This is a personal blog written by Danielle in 2020 about her experience of team work.
If you ask someone what their favourite online game is right now, the majority of people will be able to answer you right away. Mine is online scrabble. It saved me during lockdown. It kept my brain busy, it was social without having to be actually social and kept connections (however vague) with people who are important to me. It even rekindled some friendships from years ago.
I was playing at 3am this morning (kiddo was up as usual) and I felt a sudden pang of excitement when I saw the single player scrabble tournament had begun. I know this sounds unbelievably geeky but bare with me…
I dived straight in and as usual had one of the top scores for the tournament, far higher than when I play someone else. I got such a buzz from playing it and a definite dopamine hit. It got me thinking about why I like it so much.
It’s simple. I’m the only person who’s moves I have to predict. I can’t upset anyone else because there is no one else playing. No one can upset me because no one else is playing. I can plan ahead and think of several outcomes based on what letters may appear next. I can use the time as I see fit to execute the best moves. No one is judging me for the way I play, no one questions me and i don’t have to try and explain my thinking to anyone. Utter bliss.
When I was 11 I received my final school report from primary school. It had me in tears. Throughout my teacher had written how I wasn’t a team player, how I was overbearing and how I needed to learn to work with others. I was distraught. The report spoke nothing of how creative I was on my own, how I worked to solve a problem or how I could focus on detail. It simply talked about a lack of social skill.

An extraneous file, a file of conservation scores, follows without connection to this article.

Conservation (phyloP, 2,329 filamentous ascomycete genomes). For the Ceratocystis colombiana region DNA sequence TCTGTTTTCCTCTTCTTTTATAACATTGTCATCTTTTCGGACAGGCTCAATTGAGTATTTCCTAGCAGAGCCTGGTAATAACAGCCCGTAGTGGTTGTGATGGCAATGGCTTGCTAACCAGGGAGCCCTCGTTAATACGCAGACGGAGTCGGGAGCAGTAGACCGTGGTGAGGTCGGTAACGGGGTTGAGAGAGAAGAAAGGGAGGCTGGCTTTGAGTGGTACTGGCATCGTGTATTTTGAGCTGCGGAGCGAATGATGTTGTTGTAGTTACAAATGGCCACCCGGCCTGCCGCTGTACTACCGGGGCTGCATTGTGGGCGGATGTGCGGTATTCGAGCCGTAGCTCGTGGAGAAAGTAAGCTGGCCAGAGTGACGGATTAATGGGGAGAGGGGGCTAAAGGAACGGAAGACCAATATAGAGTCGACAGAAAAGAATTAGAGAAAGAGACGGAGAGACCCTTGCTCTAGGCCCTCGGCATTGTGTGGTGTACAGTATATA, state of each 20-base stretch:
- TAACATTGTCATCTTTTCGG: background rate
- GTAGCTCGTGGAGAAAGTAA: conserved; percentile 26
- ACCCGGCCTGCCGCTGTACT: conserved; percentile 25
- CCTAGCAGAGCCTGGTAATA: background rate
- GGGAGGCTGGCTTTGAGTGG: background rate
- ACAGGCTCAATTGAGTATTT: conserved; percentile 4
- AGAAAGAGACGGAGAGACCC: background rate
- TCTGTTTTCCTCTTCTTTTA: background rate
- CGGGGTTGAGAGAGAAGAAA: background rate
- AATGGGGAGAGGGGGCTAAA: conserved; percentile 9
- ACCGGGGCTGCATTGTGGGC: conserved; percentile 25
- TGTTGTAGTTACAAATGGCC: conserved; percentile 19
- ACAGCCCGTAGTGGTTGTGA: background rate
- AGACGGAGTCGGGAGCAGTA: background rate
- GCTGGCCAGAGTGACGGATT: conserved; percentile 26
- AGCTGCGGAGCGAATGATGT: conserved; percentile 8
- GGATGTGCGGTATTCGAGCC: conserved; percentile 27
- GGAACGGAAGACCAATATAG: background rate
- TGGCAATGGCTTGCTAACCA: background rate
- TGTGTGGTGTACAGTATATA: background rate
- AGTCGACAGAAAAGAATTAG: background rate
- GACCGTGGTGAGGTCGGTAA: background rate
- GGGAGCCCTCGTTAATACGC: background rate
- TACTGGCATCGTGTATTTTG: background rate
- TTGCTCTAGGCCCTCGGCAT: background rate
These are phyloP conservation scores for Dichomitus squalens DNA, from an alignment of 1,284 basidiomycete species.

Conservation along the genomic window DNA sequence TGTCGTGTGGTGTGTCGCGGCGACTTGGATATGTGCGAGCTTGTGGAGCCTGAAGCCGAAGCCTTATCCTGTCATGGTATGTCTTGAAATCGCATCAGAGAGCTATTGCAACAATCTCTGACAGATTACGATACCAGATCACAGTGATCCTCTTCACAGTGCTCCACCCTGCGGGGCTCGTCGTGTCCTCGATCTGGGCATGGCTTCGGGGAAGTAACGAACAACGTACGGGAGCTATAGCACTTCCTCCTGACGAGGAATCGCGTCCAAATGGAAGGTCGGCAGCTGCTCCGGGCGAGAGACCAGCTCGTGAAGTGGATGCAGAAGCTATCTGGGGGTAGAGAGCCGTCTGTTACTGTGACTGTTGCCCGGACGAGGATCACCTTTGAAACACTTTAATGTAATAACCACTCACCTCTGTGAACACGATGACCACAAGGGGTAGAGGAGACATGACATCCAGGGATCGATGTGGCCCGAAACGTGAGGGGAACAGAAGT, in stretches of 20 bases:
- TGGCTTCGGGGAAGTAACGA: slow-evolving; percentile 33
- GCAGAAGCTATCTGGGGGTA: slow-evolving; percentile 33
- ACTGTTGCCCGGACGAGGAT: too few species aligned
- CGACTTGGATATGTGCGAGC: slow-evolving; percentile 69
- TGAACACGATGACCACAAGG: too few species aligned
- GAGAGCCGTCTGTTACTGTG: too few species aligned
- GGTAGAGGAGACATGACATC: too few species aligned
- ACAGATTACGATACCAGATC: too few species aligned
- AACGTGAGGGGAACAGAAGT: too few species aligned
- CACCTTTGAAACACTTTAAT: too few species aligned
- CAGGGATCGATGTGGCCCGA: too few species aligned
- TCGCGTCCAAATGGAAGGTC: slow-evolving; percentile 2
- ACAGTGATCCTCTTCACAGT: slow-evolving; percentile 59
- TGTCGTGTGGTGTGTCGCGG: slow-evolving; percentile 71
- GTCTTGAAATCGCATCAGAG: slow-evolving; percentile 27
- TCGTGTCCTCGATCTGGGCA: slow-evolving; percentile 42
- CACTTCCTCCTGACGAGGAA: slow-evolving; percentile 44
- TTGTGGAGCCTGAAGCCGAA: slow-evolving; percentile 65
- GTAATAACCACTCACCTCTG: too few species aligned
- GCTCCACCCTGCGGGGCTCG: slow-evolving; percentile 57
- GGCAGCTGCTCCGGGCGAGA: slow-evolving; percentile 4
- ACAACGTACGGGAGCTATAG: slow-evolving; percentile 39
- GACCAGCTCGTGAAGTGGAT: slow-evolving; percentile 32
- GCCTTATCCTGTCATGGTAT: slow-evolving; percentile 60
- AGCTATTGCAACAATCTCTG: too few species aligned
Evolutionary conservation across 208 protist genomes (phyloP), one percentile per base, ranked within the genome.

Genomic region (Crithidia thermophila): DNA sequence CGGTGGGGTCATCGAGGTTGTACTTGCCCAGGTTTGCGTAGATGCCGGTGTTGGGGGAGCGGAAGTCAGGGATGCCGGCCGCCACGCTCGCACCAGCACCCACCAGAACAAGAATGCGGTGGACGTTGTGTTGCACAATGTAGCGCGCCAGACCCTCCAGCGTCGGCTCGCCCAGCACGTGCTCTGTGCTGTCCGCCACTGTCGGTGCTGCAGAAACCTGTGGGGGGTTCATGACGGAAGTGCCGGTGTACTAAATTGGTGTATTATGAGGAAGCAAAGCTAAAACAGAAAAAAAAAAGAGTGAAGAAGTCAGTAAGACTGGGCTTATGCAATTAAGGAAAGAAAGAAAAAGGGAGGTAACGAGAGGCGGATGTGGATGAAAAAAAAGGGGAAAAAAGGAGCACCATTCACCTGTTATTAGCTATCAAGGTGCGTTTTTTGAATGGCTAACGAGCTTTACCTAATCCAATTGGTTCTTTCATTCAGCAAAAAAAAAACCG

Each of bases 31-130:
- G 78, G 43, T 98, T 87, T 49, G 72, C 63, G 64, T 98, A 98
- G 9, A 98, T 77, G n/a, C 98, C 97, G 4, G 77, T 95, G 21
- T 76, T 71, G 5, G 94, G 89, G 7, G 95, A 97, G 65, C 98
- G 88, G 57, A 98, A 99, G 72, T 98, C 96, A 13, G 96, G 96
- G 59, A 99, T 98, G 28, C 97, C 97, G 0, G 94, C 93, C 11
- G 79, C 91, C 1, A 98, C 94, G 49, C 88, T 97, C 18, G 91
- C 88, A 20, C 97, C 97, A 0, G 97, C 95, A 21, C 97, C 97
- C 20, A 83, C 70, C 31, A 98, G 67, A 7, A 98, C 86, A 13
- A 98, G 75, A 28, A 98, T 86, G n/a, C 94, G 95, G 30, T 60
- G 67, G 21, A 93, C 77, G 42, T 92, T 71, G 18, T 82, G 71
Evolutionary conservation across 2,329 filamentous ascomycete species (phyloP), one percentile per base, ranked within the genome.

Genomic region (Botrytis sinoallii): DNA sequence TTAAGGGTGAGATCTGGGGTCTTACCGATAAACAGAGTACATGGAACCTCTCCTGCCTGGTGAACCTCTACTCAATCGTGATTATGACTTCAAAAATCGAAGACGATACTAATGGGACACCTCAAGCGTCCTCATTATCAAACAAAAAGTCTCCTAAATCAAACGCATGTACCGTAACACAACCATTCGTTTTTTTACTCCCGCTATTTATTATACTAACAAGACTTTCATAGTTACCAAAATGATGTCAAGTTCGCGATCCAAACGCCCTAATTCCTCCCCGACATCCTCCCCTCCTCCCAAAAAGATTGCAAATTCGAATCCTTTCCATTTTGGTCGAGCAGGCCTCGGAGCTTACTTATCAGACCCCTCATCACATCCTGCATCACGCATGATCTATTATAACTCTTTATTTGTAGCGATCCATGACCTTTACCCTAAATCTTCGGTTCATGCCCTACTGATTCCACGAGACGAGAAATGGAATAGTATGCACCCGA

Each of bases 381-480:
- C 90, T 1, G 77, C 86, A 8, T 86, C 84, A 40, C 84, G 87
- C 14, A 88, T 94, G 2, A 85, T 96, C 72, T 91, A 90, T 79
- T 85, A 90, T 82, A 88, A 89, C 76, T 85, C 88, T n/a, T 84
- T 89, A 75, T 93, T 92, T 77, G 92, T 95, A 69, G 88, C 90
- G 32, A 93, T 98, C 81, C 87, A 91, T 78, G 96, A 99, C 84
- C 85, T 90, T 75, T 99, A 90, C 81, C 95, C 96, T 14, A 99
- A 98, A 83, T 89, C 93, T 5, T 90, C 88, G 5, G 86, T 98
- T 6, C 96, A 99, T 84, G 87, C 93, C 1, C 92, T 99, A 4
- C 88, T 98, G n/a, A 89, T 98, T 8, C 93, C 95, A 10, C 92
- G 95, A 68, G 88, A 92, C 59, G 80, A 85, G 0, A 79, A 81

Now I’m not denying that I showed those characteristics because I’m sure I did. For most of my adult life I have forced myself to work as part of a team. I have masked my instincts and held back ideas all so I don’t upset people. Sometimes I failed spectacularly and upset everyone around me, my ideas were lost to the emotion of the rest of my team.
I felt as though I was broken but it wasn’t because team work didn’t come naturally, it wasn’t just that I wasn’t very good at it without hiding my true self, it’s because actually I bloody hated it. I despised it. The words from a teacher, “today you’ll be working in groups” were enough to make me feel physically sick in school.
Struggling to work as part of a group doesn’t mean you are broken or bad at what you do. What it means is that you have a role to play, and you may need to play that role on your own. You need a piece of work to be delegated to you and you’ll smash it. You will contribute massively to the team outcome, you’re all working towards the same goal. The problem is that blurred lines and inconsistent and changing briefs on the task at hand are very distressing and exhausting.
So often you see on job descriptions and school reports how important it is to be a team player. You can be a team player and still be comfortable in yourself. Give me a task, give me a position on a sports team and I will do my job to the absolute best of my ability. I will take rewards and any hits as part of my team. I just need to know that I’ve done my part properly.
So if a child struggles in group or team work, perhaps think about helping them find their role within that team and help define clear boundaries for them. If you dread group work, if your brain isn’t set up for it, it doesn’t make you a bad person. It means that you’re able to excel and exceed all by yourself, which I reckon is a damn site harder.